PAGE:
Release, iterations, user stories and tasks

As part of planning, the following distinction is usually made: a release contains the functions that collectively and individually justify the provision of a new version of the product. In order to get to the release, a release plan must be drawn up, which essentially consists of iterations . Among other things, the number and duration of the iterations are determined depending on the estimated development time of the release. Iterations typically last between one and four weeks. The time of completion is discussed as a time interval, the size of which continuously decreases in the course of the release due to the knowledge gained and the progress made.

Risk-value comparison and distribution of priorities

User stories

The individual innovations to be implemented within the iterations are described with the customer through user stories .

The whole team is involved in the creation. The requirements to be processed are written on individual cards ( story cards ) and placed so that they can be seen by everyone. In addition to this procedure, it is also common to write Class Responsibility Collaboration Models on CRC cards . CRC models take on an actor in the system and describe their responsibilities and interactions with other actors.

The user stories are assigned priority values. To do this, the team and the customer must first gain clarity as to which user stories have the highest risk in terms of schedule, costs or functionality and which user stories offer the product the highest or lowest added value, whereby a diagram can be helpful. The release should begin with the user stories that combine the highest risk and benefit. Then those user stories are to be realized that have a low risk but a high benefit. Then the team tackles the user stories that combine low risk and low benefit. The completion of user stories with little benefit but high risk should be avoided.

Customer satisfaction

In addition to an assessment of the benefit and risk, an analysis of the customer's wishes is important for deciding which user stories should be implemented in the release or in the first iterations. An XP project often uses the Kano model . In a systematic customer survey, questions are asked in a functional form and in a dysfunctional form . It can then be determined which user stories have to be completed ( must-haves ), which are linear in nature (the more, the better; see linear .) And which are exciters (the customer does not expect these features, uses that Product also without it. This increases the price.). The knowledge gained in this way is discussed.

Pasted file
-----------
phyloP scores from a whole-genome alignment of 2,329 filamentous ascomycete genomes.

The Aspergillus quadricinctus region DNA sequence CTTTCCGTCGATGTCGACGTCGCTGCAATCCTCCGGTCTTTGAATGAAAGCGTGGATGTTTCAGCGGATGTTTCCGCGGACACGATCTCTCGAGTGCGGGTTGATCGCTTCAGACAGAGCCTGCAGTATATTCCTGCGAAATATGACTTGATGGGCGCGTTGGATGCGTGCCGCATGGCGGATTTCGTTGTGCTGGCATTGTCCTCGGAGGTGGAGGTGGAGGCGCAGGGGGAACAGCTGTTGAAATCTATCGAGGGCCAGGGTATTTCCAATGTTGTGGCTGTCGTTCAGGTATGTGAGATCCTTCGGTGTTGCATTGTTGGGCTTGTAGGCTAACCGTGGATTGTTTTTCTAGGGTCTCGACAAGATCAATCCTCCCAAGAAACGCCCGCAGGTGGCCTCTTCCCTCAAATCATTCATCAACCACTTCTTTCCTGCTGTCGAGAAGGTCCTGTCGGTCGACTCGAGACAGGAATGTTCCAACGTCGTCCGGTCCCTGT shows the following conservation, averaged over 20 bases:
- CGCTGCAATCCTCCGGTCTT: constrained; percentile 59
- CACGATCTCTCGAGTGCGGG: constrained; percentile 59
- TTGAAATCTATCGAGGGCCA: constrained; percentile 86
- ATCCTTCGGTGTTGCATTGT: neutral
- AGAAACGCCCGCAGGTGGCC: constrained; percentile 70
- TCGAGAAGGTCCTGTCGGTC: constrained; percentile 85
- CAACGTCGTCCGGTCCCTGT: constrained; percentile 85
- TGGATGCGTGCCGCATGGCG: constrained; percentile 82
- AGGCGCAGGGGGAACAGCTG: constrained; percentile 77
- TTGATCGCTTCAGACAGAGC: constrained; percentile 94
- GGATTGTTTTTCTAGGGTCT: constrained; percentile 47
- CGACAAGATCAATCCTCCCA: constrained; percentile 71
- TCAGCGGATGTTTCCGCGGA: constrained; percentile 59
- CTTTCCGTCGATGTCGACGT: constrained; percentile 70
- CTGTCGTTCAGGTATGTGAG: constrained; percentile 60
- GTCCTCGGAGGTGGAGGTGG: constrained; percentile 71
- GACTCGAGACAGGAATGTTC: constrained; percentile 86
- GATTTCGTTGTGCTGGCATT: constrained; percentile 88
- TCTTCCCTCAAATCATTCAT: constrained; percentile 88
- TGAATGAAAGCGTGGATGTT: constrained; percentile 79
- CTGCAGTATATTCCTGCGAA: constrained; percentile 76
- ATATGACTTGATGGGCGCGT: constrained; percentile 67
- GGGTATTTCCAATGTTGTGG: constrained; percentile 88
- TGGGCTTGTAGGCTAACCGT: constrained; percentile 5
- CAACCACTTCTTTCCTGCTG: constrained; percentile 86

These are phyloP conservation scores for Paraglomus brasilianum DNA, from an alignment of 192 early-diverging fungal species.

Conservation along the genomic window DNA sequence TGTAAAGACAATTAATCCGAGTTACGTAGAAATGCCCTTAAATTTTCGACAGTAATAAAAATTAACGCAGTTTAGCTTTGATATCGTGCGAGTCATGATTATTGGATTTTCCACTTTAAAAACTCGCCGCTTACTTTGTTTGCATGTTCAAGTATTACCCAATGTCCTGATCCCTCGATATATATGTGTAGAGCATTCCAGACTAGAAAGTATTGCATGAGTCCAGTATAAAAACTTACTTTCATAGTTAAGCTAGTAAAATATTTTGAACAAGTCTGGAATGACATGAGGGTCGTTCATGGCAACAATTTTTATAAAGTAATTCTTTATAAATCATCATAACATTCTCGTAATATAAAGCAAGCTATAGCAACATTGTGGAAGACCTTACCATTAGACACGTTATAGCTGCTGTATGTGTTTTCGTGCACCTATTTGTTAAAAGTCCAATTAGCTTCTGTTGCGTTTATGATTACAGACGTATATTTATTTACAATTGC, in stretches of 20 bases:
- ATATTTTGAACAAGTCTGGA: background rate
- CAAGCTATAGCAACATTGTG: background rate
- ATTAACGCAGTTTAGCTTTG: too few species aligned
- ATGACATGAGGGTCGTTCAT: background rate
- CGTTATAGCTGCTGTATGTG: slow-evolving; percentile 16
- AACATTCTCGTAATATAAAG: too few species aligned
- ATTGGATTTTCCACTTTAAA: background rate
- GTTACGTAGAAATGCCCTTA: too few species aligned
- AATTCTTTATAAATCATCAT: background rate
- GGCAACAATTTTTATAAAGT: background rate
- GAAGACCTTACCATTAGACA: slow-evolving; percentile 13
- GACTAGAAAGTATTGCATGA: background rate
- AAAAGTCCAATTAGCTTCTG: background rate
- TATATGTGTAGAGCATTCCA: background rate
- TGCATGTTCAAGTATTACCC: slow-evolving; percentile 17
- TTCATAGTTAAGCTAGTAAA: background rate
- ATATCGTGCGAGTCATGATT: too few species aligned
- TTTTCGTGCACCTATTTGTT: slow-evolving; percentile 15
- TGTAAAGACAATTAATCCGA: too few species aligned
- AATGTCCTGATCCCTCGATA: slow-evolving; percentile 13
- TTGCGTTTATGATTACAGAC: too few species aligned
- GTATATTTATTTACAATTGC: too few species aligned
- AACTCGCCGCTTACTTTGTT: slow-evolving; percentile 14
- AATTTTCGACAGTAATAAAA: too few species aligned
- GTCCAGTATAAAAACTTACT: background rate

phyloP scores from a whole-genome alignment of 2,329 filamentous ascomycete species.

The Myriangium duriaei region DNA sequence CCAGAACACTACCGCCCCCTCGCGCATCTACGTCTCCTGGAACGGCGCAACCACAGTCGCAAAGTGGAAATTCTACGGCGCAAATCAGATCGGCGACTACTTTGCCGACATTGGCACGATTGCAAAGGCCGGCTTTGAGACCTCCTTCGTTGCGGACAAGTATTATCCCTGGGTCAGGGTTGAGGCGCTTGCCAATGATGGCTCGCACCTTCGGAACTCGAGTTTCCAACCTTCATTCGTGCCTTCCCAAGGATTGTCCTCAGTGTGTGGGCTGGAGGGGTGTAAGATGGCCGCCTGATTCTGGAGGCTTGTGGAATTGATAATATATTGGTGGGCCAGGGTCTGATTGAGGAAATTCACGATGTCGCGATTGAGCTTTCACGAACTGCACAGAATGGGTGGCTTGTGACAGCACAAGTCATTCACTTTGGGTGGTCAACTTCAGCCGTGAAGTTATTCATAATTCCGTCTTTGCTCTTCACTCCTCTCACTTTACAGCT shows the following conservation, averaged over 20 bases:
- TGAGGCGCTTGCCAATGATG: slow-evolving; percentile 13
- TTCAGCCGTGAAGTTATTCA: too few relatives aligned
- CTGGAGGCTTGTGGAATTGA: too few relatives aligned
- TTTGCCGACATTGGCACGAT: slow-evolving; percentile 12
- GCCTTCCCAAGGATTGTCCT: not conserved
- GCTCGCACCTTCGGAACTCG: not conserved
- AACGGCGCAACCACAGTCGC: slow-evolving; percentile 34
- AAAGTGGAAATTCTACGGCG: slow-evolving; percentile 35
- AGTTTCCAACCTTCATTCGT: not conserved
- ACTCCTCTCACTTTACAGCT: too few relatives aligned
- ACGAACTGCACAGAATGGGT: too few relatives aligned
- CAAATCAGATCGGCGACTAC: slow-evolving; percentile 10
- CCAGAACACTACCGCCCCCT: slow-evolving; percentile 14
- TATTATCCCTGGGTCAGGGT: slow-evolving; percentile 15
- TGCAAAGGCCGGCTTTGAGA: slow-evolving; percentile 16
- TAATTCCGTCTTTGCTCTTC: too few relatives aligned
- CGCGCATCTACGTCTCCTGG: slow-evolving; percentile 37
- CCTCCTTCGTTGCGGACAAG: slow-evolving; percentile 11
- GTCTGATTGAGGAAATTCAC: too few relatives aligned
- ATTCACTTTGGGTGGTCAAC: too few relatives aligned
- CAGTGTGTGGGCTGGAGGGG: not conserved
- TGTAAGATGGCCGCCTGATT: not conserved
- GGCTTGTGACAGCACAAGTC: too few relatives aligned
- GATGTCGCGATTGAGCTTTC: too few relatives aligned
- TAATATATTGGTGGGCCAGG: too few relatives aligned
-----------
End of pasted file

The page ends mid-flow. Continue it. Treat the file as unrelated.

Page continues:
XP is characterized by the fact that the consideration of the size of a unit, such as release or iteration, is independent of its duration.

Estimation of effort

When it comes to release planning, user stories are still quite grainy. If a team deals with a user story in more detail, it is described in more detail together with the customer. User stories are usually estimated in story points , although an estimate in ideal days is also possible. Story points are relative effort estimates , i.e. the development effort for one story compared to others. It is possible that initial estimates are changed in the course of the project. The whole team estimates a number of points for the user stories in several rounds in a planning game .

After user stories have been assessed, prioritized and assigned to an iteration, the team begins implementation. At the beginning of the iteration, user stories are broken down into fine-grained, technical work packages ( tasks ), which usually have a length of hours. The team performs this breakdown and estimates the duration of each task. However, it has not yet been determined who will be assigned the task. At the beginning of the work, the developers each undertake a work package, usually based on skills. This process is briefly discussed in the team. After the initial assignment of the work packages, another task is started if a team member finds time for it, i.e. has completed his previous task. The implementation of a user story, i.e. the functionality, is only complete when all of the individual tasks in this user story have been processed, the tests have been written and all have been successfully passed.

A table with effort estimates in a fictitious doctor's office is intended to demonstrate this procedure. Every doctor has software that helps them manage their patients and their appointments:

User stories with effort estimation in story points
Story No. story Estimation
(story points)
1 As a doctor, I can see all the patients I have during the day. 3